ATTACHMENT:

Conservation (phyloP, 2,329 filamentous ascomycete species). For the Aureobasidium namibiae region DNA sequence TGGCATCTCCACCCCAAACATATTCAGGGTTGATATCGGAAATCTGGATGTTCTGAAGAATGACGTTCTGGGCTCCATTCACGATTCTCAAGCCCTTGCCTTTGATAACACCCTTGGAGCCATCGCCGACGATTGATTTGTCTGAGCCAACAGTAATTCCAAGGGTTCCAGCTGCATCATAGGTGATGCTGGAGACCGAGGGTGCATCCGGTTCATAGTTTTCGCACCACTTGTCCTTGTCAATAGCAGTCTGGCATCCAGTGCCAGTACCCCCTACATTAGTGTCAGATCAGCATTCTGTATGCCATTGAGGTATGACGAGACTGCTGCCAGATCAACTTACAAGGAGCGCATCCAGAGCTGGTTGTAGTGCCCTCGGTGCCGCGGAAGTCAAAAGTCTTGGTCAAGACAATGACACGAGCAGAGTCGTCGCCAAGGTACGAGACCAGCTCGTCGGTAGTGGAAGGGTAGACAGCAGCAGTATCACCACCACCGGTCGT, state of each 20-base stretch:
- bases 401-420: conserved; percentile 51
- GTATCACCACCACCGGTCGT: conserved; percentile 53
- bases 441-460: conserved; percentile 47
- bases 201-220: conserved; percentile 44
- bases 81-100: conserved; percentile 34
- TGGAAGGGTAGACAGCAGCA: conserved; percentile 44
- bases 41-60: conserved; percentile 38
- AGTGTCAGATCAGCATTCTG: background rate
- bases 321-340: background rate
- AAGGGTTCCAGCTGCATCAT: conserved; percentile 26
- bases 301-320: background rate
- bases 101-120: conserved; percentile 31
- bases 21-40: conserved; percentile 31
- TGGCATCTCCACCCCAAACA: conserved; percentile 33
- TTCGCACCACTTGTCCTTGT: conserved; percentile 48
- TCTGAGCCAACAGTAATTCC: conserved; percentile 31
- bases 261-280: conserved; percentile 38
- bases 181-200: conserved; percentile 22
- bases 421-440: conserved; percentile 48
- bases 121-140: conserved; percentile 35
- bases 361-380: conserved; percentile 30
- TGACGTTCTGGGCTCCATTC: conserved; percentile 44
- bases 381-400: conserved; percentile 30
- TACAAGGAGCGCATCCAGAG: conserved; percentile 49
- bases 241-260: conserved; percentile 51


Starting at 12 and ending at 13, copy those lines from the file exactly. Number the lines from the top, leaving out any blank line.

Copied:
- bases 301-320: background rate
- bases 101-120: conserved; percentile 31